Two high-ranking South Korean officials have traveled to the United States to brief American National Security Adviser Lt. Gen. H.R. McMaster on their recent landmark visit to North Korea and Pyongyang’s conditional offer to negotiate over its weapons programs.
Head of National Security Office Chung Eui-yong and National Intelligence Service chief Suh Hoon, who paid a two-day historic visit to the North earlier this week, left Incheon International Airport, west of the capital, Seoul, for Washington on Thursday.
A South Korean government official, speaking on condition of anonymity, said that the pair would also speak with other US department heads and later possibly meet either American President Donald Trump or Vice President Mike Pence.
The source added that Chung had already spoken to McMaster on the phone shortly after completing his visit to Pyongyang.
On Tuesday, Chung said that North Korean leader Kim Jong-un had expressed willingness to abandon nuclear weapons “if military threats toward the North are cleared and the security of its regime is guaranteed.”
The South Korean officials are expected to discuss that offer with the US officials.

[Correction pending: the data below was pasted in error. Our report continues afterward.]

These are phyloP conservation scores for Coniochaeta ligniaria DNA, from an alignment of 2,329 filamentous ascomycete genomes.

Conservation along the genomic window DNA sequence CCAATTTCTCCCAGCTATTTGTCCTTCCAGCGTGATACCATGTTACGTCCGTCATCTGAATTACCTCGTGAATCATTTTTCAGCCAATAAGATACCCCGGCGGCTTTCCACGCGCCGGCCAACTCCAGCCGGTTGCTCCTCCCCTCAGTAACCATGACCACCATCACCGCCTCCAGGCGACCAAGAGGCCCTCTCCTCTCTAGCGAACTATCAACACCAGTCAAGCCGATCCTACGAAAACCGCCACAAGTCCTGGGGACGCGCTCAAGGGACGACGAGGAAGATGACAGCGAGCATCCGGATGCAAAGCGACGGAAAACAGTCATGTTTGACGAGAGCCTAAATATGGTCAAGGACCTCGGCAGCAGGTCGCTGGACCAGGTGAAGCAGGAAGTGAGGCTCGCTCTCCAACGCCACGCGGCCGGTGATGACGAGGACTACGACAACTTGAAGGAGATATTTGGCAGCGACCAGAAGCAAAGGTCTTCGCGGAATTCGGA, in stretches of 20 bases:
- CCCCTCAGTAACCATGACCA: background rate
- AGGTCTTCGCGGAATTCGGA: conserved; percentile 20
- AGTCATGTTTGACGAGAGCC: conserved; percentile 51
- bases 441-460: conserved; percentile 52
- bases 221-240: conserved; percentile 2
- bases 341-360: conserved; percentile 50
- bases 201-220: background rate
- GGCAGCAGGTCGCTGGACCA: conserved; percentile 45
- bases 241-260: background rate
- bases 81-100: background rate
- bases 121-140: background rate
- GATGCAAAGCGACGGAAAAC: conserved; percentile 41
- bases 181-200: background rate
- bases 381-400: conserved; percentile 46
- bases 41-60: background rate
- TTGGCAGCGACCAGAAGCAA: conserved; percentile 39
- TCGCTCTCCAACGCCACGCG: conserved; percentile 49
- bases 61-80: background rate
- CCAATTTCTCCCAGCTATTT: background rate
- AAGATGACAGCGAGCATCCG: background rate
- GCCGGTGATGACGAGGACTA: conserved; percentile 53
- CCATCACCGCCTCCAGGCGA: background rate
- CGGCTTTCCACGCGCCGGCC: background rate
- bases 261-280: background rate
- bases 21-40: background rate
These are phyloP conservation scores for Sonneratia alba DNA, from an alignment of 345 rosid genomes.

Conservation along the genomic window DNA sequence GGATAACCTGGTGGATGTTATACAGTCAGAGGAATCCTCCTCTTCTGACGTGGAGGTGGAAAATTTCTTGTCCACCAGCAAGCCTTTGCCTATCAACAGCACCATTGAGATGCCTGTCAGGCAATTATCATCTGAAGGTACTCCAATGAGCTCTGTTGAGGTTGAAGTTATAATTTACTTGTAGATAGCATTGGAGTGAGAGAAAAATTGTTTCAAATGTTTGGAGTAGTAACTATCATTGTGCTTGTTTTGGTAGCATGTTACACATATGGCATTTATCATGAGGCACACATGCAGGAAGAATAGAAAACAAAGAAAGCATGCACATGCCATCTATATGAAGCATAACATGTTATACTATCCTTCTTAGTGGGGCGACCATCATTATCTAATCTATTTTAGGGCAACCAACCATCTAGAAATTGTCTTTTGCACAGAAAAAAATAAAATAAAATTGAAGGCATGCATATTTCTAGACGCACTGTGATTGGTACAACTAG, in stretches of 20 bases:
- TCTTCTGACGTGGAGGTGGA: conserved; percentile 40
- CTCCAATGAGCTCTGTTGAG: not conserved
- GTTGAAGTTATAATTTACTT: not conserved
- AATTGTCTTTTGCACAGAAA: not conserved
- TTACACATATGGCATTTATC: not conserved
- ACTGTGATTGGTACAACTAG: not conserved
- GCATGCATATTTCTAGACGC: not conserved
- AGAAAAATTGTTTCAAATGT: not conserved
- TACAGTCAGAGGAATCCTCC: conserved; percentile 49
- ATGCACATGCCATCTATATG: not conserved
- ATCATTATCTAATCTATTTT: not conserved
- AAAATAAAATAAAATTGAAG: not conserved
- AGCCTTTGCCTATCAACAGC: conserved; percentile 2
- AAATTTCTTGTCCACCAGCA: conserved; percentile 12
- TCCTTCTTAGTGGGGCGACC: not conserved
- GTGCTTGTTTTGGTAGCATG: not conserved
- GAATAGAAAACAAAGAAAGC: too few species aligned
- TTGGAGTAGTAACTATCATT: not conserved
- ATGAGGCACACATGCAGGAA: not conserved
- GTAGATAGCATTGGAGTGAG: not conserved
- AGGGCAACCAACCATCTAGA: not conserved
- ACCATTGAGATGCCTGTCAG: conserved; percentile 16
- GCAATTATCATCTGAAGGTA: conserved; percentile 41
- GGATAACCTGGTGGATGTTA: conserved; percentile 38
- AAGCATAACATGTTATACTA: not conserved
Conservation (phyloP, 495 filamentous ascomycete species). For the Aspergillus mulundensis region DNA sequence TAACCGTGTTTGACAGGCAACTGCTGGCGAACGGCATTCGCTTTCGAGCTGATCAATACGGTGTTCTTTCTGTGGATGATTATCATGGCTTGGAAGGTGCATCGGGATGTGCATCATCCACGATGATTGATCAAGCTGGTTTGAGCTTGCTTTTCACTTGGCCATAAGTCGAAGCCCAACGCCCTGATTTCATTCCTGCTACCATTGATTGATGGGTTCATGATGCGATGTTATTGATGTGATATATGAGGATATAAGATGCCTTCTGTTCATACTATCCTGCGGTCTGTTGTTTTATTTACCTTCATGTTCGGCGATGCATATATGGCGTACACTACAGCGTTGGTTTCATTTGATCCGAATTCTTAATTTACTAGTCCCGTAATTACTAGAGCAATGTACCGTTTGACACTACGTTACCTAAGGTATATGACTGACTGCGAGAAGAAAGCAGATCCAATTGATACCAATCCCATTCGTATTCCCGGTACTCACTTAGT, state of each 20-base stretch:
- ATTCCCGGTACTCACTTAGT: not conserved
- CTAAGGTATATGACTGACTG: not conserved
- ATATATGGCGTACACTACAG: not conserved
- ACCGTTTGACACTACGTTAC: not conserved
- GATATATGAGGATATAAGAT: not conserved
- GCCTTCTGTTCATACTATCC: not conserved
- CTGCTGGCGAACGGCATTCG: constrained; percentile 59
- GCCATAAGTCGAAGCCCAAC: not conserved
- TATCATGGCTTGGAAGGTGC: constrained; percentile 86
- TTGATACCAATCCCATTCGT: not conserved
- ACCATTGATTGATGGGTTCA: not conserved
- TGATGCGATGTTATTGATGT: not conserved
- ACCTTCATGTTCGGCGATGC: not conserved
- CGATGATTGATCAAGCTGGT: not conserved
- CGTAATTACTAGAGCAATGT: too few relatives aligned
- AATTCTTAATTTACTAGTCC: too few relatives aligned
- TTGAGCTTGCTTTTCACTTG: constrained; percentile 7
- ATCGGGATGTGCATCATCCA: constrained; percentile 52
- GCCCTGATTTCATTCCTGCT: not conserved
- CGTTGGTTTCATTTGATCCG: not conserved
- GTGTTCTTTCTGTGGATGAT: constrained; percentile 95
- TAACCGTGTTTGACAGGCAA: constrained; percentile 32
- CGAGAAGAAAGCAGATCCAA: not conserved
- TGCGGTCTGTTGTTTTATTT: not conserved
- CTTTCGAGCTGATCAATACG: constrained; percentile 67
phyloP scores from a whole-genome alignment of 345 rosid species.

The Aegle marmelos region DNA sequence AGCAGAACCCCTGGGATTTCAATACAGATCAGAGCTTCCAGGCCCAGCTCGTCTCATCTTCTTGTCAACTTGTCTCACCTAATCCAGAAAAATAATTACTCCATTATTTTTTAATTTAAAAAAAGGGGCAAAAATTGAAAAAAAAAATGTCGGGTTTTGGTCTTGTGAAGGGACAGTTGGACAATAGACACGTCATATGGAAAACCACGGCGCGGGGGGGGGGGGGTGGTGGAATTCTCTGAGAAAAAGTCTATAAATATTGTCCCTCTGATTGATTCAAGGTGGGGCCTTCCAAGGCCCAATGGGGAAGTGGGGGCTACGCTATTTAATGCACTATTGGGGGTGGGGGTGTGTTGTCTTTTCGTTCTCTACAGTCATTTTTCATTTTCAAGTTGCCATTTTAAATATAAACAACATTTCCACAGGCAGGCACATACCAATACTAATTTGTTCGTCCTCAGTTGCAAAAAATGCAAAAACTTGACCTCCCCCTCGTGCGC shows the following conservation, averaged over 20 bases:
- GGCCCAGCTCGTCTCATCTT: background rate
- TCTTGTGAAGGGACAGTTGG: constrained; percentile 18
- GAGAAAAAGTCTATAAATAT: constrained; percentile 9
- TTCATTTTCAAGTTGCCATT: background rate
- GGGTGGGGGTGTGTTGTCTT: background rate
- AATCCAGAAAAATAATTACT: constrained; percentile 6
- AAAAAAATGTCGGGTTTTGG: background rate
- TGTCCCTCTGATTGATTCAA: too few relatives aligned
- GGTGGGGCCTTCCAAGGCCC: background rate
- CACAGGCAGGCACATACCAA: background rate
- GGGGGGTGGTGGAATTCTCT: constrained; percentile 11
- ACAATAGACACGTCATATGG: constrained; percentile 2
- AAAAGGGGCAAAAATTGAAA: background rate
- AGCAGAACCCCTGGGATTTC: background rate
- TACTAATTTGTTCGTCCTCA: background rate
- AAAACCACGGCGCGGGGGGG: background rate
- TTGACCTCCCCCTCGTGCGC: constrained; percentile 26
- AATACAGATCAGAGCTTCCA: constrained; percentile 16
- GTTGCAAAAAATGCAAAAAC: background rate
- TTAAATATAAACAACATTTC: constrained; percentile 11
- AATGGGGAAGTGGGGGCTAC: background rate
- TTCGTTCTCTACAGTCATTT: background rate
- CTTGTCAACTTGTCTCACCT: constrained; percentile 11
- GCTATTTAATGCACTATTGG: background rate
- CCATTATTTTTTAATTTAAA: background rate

Speaking about the prospect of North Korean engagement, US Defense Secretary Jim Mattis said on Wednesday that Washington was “cautiously optimistic that there is some forward progress here.” He added that the White House watches “actions and see if they match words.”
The development came after Pyongyang, in a rare move, participated in the 2018 Winter Olympics held in South Korea, providing an opportunity for the two neighbors to resolve long-running hostilities.
Seoul says the high-profile visit by Chung and Suh to the North was meant to reciprocate the Olympic trip by Kim’s sister, Kim Yo-jong, who became the first member of the North’s ruling family to visit the South since the end of the 1950-53 Korean War.
North and South Korea have been separated by a heavily-militarized border since the three-year Korean War came to an end in 1953. The conflict ended with an armistice rather than a formal peace treaty and left many families separated at the two sides.
Washington has long included itself in the Korean dispute. It has heavy military presence in the region and uses North Korea’s ballistic and nuclear programs as a pretext to constantly threaten Pyongyang with military action.
That military posture has concerned the North, which says it needs to advance its weapons program to protect itself against potential US military action.
The US has also imposed sanctions on Pyongyang, including most recently what it called “the toughest ever.”
The two Koreas have reportedly agreed to hold a summit between top leaders Kim and President Moon Jae-in in the Demilitarized Zone in late April.
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